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New environmental ordinances introduced to advance Climate Justice Plan

Proposed ordinances to improve energy efficiency, increase funds for sustainability goals

By
Contributing Writer
Wednesday, February 3, 2021

Ward 2 Councilwoman Helen Anthony introduced two new environmental ordinances Jan. 21 to the Providence City Council that would promote Mayor Jorge Elorza’s Climate Justice Plan. The first ordinance would require all large buildings to record and report their energy usage, and the second would codify the existing Office of Sustainability.

Both of these ordinances would advance the goals of the CJP by “centering climate policy work in racial justice, … (recognizing that) you can’t do one without the other,” Chair of the Environmental Sustainability Task Force Sue AnderBois said. The ESTF works with the Office of Sustainability to coordinate environmental initiatives for the City.

These ordinances would be even more long-lasting than Providence’s goal to be carbon neutral by 2050, said Leah Bamberger, director of sustainability for the City. In the long term, she said, they would “codify our goals around climate.”

The CJP and the new initiatives will center frontline communities, recognizing that low income communities of color are both the most impacted by, and the lowest contributors to, climate change. The goals of the ordinances are to promote accountability, Bamberger said.

The Building Energy Reporting Ordinance will ensure safe and affordable buildings for tenants, Bamberger said, adding that large buildings more than 10,000 square feet account for 70 percent of total greenhouse gas emissions in Providence. As a result, the concrete steps outlined in BERO would hold the owners of large buildings accountable for their energy efficiency and usage by requiring them to release public reports annually.

Moreover, AnderBois said, without reliable data, the City would be unable to assess energy usage and efficiency.

BERO was first introduced in 2017, but stakeholders were reluctant about the ordinance being mandatory, according to Anthony.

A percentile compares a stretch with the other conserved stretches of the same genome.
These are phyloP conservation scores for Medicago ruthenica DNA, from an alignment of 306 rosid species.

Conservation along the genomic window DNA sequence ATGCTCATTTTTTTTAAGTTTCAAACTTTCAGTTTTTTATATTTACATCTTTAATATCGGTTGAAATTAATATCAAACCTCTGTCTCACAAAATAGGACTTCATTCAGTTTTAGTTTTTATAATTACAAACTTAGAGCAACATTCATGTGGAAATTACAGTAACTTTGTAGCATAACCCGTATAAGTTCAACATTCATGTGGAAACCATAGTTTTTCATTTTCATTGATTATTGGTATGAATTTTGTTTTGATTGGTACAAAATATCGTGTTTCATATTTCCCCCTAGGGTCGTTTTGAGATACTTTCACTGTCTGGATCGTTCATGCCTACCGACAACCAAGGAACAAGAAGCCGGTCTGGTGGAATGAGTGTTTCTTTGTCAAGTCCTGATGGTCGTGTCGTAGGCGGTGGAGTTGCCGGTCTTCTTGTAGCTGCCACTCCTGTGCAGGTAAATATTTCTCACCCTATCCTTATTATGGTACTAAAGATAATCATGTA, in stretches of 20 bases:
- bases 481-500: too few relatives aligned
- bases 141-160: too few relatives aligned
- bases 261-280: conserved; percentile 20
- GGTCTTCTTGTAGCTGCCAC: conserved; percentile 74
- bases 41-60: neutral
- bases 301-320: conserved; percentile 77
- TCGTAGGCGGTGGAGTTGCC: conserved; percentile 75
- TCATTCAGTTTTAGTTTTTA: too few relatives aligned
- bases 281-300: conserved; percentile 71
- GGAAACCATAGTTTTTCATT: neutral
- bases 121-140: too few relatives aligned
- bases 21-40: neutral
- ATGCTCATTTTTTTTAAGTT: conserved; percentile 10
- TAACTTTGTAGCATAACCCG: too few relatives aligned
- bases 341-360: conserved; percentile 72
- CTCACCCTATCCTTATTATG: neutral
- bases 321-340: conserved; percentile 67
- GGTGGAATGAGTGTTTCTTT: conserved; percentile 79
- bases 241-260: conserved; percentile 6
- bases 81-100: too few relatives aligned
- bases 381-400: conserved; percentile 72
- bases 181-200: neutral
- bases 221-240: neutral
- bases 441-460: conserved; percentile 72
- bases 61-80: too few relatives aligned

To alleviate this hesitation, Bamberger began a voluntary reporting program called RePower PVD. But “while it was successful, there weren’t many participants,” Anthony said. Still, Anthony decided to reintroduce the mandatory ordinance due to the success of RePower PVD  and of similar mandatory initiatives in over 30 other municipalities — including the entire states of Washington and California. 

“We don’t have the luxury of time,” Anthony said, when it comes to addressing climate change.

Peter Case, principal and founder of TruthBox Incorporated, was one of the original building owners who signed up for the voluntary program, and he has advocated for energy efficient buildings since.

Case described conversations he had with building owners who have saved money on energy and with tenants who had “barely turned on the heat all year” as a result of heat-efficient designs. Case, who constructed an energy efficient building specifically for low- and middle-income apartments among other carbon-neutral buildings, emphasized the importance of “doing our part to mitigate the impacts of greenhouse gases on our state,” calling the effects of those efforts a “win-win for us as a community.”

The second ordinance would officially establish an Office of Sustainability for the City. By putting “what already exists” into law, the Office of Sustainability would be funded and factored into budget planning, AnderBois said. 

“Climate change is too important not to have a department with dedicated funding,” Anthony added. 

The second ordinance would also ensure that “representation in (the ESTF) is reflective of Providence’s diverse communities and neighborhoods,” Bamberger said.

With this ordinance, the ESTF would officially become the Sustainability Commission and would add two environmental justice and two youth seats to bolster representation in the committee. These changes would aim to hold the government accountable and allow for the voices of various communities to be heard during City climate policy discussions.

Though these two ordinances have been introduced and referred to the finance committee, they have yet to be approved. The committee will pass on the ordinances and their recommendation to the City Council, where they will be voted on. Currently, six of the 15 members of the City Council support the ordinances, but at least eight votes are required for them to pass.

Bamberger explained the importance of these ordinances in relation to the community, saying that they “create the structure and the bedrock for the change our frontline community members have identified as priority.”

These ordinances, Anthony said, are “the beginning of a sea of change.”

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